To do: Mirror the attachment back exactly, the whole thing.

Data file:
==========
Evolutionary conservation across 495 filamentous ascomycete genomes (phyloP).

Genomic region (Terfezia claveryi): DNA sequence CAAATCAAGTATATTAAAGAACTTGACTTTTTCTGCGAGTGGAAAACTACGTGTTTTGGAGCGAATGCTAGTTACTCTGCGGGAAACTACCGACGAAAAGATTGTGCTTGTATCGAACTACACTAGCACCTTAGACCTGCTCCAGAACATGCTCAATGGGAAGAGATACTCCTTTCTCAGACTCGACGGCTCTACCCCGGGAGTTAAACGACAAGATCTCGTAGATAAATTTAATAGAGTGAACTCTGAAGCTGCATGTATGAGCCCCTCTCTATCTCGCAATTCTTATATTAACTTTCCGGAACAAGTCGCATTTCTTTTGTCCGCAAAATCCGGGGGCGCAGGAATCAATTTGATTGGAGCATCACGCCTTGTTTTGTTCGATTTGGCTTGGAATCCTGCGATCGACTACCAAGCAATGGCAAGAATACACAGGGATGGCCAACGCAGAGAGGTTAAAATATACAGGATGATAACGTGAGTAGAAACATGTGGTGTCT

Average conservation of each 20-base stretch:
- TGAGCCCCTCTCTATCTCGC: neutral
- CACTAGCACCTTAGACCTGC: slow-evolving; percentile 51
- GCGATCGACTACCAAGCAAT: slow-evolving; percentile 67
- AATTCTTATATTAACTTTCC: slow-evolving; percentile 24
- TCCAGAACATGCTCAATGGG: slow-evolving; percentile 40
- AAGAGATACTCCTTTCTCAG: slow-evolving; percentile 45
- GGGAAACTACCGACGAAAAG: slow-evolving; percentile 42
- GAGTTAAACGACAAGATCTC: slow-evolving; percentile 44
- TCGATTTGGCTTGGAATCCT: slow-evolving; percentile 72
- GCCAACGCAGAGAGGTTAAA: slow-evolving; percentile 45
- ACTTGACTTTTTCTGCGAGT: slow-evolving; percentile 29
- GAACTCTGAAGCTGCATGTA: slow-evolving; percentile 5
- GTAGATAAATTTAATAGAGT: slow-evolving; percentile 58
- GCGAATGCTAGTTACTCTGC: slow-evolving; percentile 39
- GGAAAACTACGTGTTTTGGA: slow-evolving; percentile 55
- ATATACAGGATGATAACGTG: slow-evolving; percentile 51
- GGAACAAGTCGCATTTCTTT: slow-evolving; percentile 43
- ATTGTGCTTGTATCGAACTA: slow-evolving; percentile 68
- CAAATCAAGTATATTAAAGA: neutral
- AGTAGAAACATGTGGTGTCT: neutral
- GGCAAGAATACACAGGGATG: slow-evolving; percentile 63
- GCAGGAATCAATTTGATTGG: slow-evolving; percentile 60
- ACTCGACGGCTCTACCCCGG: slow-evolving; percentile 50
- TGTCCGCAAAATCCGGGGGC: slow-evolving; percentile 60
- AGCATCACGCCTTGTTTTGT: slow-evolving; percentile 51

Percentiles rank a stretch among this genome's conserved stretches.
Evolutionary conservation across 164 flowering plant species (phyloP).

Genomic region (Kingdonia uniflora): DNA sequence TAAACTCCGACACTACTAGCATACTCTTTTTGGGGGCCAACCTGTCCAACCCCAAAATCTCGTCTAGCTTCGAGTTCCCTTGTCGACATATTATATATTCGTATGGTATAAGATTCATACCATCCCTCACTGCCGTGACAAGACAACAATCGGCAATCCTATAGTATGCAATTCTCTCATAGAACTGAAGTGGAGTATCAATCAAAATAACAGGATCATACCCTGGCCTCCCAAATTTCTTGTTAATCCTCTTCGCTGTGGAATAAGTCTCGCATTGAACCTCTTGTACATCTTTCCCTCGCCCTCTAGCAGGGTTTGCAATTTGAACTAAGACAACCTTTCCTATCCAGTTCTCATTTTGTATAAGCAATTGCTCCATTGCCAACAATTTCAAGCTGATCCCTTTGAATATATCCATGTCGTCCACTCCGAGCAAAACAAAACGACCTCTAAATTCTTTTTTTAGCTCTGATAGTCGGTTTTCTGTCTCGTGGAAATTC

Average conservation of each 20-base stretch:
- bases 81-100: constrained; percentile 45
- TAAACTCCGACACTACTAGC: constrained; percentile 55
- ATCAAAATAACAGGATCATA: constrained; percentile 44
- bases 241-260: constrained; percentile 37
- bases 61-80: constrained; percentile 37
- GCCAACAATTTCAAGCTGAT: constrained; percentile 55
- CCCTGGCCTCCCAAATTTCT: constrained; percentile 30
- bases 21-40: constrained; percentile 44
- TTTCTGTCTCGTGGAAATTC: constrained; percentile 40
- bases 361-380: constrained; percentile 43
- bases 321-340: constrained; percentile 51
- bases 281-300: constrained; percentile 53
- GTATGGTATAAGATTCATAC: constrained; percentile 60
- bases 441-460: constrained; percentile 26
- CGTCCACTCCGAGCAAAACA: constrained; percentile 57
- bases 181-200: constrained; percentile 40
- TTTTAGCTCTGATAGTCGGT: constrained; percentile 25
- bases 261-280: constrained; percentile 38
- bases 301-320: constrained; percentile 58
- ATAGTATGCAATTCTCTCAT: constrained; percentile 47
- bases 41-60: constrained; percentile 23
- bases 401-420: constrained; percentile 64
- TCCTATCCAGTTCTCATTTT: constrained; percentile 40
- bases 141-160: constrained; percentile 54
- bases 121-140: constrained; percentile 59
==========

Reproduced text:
Evolutionary conservation across 495 filamentous ascomycete genomes (phyloP).

Genomic region (Terfezia claveryi): DNA sequence CAAATCAAGTATATTAAAGAACTTGACTTTTTCTGCGAGTGGAAAACTACGTGTTTTGGAGCGAATGCTAGTTACTCTGCGGGAAACTACCGACGAAAAGATTGTGCTTGTATCGAACTACACTAGCACCTTAGACCTGCTCCAGAACATGCTCAATGGGAAGAGATACTCCTTTCTCAGACTCGACGGCTCTACCCCGGGAGTTAAACGACAAGATCTCGTAGATAAATTTAATAGAGTGAACTCTGAAGCTGCATGTATGAGCCCCTCTCTATCTCGCAATTCTTATATTAACTTTCCGGAACAAGTCGCATTTCTTTTGTCCGCAAAATCCGGGGGCGCAGGAATCAATTTGATTGGAGCATCACGCCTTGTTTTGTTCGATTTGGCTTGGAATCCTGCGATCGACTACCAAGCAATGGCAAGAATACACAGGGATGGCCAACGCAGAGAGGTTAAAATATACAGGATGATAACGTGAGTAGAAACATGTGGTGTCT

Average conservation of each 20-base stretch:
- TGAGCCCCTCTCTATCTCGC: neutral
- CACTAGCACCTTAGACCTGC: slow-evolving; percentile 51
- GCGATCGACTACCAAGCAAT: slow-evolving; percentile 67
- AATTCTTATATTAACTTTCC: slow-evolving; percentile 24
- TCCAGAACATGCTCAATGGG: slow-evolving; percentile 40
- AAGAGATACTCCTTTCTCAG: slow-evolving; percentile 45
- GGGAAACTACCGACGAAAAG: slow-evolving; percentile 42
- GAGTTAAACGACAAGATCTC: slow-evolving; percentile 44
- TCGATTTGGCTTGGAATCCT: slow-evolving; percentile 72
- GCCAACGCAGAGAGGTTAAA: slow-evolving; percentile 45
- ACTTGACTTTTTCTGCGAGT: slow-evolving; percentile 29
- GAACTCTGAAGCTGCATGTA: slow-evolving; percentile 5
- GTAGATAAATTTAATAGAGT: slow-evolving; percentile 58
- GCGAATGCTAGTTACTCTGC: slow-evolving; percentile 39
- GGAAAACTACGTGTTTTGGA: slow-evolving; percentile 55
- ATATACAGGATGATAACGTG: slow-evolving; percentile 51
- GGAACAAGTCGCATTTCTTT: slow-evolving; percentile 43
- ATTGTGCTTGTATCGAACTA: slow-evolving; percentile 68
- CAAATCAAGTATATTAAAGA: neutral
- AGTAGAAACATGTGGTGTCT: neutral
- GGCAAGAATACACAGGGATG: slow-evolving; percentile 63
- GCAGGAATCAATTTGATTGG: slow-evolving; percentile 60
- ACTCGACGGCTCTACCCCGG: slow-evolving; percentile 50
- TGTCCGCAAAATCCGGGGGC: slow-evolving; percentile 60
- AGCATCACGCCTTGTTTTGT: slow-evolving; percentile 51

Percentiles rank a stretch among this genome's conserved stretches.
Evolutionary conservation across 164 flowering plant species (phyloP).

Genomic region (Kingdonia uniflora): DNA sequence TAAACTCCGACACTACTAGCATACTCTTTTTGGGGGCCAACCTGTCCAACCCCAAAATCTCGTCTAGCTTCGAGTTCCCTTGTCGACATATTATATATTCGTATGGTATAAGATTCATACCATCCCTCACTGCCGTGACAAGACAACAATCGGCAATCCTATAGTATGCAATTCTCTCATAGAACTGAAGTGGAGTATCAATCAAAATAACAGGATCATACCCTGGCCTCCCAAATTTCTTGTTAATCCTCTTCGCTGTGGAATAAGTCTCGCATTGAACCTCTTGTACATCTTTCCCTCGCCCTCTAGCAGGGTTTGCAATTTGAACTAAGACAACCTTTCCTATCCAGTTCTCATTTTGTATAAGCAATTGCTCCATTGCCAACAATTTCAAGCTGATCCCTTTGAATATATCCATGTCGTCCACTCCGAGCAAAACAAAACGACCTCTAAATTCTTTTTTTAGCTCTGATAGTCGGTTTTCTGTCTCGTGGAAATTC

Average conservation of each 20-base stretch:
- bases 81-100: constrained; percentile 45
- TAAACTCCGACACTACTAGC: constrained; percentile 55
- ATCAAAATAACAGGATCATA: constrained; percentile 44
- bases 241-260: constrained; percentile 37
- bases 61-80: constrained; percentile 37
- GCCAACAATTTCAAGCTGAT: constrained; percentile 55
- CCCTGGCCTCCCAAATTTCT: constrained; percentile 30
- bases 21-40: constrained; percentile 44
- TTTCTGTCTCGTGGAAATTC: constrained; percentile 40
- bases 361-380: constrained; percentile 43
- bases 321-340: constrained; percentile 51
- bases 281-300: constrained; percentile 53
- GTATGGTATAAGATTCATAC: constrained; percentile 60
- bases 441-460: constrained; percentile 26
- CGTCCACTCCGAGCAAAACA: constrained; percentile 57
- bases 181-200: constrained; percentile 40
- TTTTAGCTCTGATAGTCGGT: constrained; percentile 25
- bases 261-280: constrained; percentile 38
- bases 301-320: constrained; percentile 58
- ATAGTATGCAATTCTCTCAT: constrained; percentile 47
- bases 41-60: constrained; percentile 23
- bases 401-420: constrained; percentile 64
- TCCTATCCAGTTCTCATTTT: constrained; percentile 40
- bases 141-160: constrained; percentile 54
- bases 121-140: constrained; percentile 59